I was in third grade when I first heard this song. The two coolest girls in class – Julie and Patty – did a dance routine for the school talent show. That night I went home and had a dream that I married Julie and carried her through a field of flowers.
Then the song just sorta became a thing that you know about, heard at a time in your life when you couldn’t really appreciate what’s going on in there, and then a thing played to death on FM stations, and then a banal cliché you can’t hear at all.
Sorta nice to serendipitously stumble into a set of things that show how much was going on in something I haven’t heard with fresh ears in 44 years.
“In a ritual to be repeated dozens of times, I would heave my armored torso into the driver’s seat of a Land Cruiser, chamber a round in my M4, lock the doors and wave a gloved goodbye to the Macedonian gate guard …”
— Pete Buttigieg, Shortest Way Home
Does he put his head, legs, arms, etc. in the Land Cruiser after the torso is in there and then drive away? Does he reassemble to do this? Or does the torso drive away and the rest just waits for it to come back?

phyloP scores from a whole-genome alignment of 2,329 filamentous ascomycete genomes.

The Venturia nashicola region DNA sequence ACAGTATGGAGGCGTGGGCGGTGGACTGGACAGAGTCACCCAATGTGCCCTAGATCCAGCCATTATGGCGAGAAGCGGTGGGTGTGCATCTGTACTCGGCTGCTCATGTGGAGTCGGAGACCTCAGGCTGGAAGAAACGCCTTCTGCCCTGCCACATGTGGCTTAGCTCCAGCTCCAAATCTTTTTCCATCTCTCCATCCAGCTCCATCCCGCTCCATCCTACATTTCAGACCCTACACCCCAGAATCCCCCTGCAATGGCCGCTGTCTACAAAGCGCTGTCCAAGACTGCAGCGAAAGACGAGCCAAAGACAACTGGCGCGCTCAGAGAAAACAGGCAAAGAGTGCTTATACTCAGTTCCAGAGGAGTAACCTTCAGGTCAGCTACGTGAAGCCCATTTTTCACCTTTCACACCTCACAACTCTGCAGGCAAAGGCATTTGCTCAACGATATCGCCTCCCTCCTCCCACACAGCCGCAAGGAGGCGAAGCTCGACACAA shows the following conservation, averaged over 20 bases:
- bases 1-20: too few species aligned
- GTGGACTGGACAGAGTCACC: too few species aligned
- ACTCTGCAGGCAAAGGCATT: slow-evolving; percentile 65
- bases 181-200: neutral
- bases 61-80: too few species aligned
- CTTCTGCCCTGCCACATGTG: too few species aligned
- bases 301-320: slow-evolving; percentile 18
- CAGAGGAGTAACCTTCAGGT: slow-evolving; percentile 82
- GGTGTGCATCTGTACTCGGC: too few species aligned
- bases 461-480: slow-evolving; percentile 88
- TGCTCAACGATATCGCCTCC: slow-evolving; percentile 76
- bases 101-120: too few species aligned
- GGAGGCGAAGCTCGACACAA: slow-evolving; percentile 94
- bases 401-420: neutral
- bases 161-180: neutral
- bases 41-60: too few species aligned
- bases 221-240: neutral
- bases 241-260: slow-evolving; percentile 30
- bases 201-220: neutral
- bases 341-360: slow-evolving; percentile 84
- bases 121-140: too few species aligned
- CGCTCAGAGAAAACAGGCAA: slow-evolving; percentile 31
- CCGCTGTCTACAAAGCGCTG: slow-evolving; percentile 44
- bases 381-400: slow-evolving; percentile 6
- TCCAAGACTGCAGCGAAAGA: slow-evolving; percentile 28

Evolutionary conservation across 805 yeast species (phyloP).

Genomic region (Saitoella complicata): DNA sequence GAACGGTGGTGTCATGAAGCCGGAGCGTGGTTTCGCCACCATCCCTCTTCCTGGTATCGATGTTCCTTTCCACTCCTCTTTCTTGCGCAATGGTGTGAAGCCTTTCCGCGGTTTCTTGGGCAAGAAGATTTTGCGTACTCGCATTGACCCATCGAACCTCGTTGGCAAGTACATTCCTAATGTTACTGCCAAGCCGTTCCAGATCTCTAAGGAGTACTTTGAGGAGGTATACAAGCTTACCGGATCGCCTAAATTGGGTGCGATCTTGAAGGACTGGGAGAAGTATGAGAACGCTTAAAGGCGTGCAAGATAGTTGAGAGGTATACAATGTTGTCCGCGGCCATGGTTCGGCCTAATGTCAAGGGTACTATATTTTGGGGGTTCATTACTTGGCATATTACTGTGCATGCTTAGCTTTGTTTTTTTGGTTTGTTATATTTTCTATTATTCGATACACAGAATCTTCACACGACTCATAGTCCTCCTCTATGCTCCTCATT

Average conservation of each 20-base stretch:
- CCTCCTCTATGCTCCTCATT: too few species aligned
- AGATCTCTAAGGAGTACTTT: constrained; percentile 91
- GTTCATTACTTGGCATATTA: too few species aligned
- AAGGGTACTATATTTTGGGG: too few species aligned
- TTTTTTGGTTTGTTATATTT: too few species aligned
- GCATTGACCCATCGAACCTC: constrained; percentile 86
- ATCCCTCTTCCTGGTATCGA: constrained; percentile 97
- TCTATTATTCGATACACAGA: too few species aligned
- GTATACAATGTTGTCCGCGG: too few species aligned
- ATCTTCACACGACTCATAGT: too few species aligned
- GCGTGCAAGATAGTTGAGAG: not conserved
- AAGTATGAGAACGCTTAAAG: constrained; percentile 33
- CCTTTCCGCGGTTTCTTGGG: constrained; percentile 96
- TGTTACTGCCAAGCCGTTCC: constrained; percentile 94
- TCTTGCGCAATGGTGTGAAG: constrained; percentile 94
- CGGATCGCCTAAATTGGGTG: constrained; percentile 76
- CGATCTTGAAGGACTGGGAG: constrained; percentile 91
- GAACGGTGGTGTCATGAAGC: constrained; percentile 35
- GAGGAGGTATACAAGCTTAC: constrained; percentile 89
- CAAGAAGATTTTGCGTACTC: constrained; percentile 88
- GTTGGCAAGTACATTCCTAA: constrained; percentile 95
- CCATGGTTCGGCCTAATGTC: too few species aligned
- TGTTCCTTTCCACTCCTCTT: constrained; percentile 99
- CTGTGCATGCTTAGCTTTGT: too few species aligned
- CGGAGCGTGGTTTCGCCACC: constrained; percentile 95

Last night while I was walking to the Max stop I turned on the “clarity” setting on the X-Pro3 to see if the image save delay was that terrible. It’s not great—maybe 1-1.5 seconds—but if you were in a deliberate mood or out shooting on a hike or contemplative walkabout it wouldn’t be so bad. Still hope they fix it.
dot unplanned has been a going concern for almost twenty years. It started life as a Greymatter blog for a brief while, then moved on to MovableType, wandered briefly into OctoPress, then settled into a self-hosted WordPress blog for a bunch of years.
Last year I gave the blog a long read, going all the way back to the beginning, and I didn’t like a lot of what I saw. It didn’t feel representative of me: The earliest stuff was pretty coarse and angry, and some of the stuff in the middle felt misguided and potentially hurtful to people I’ve learned more about over the years.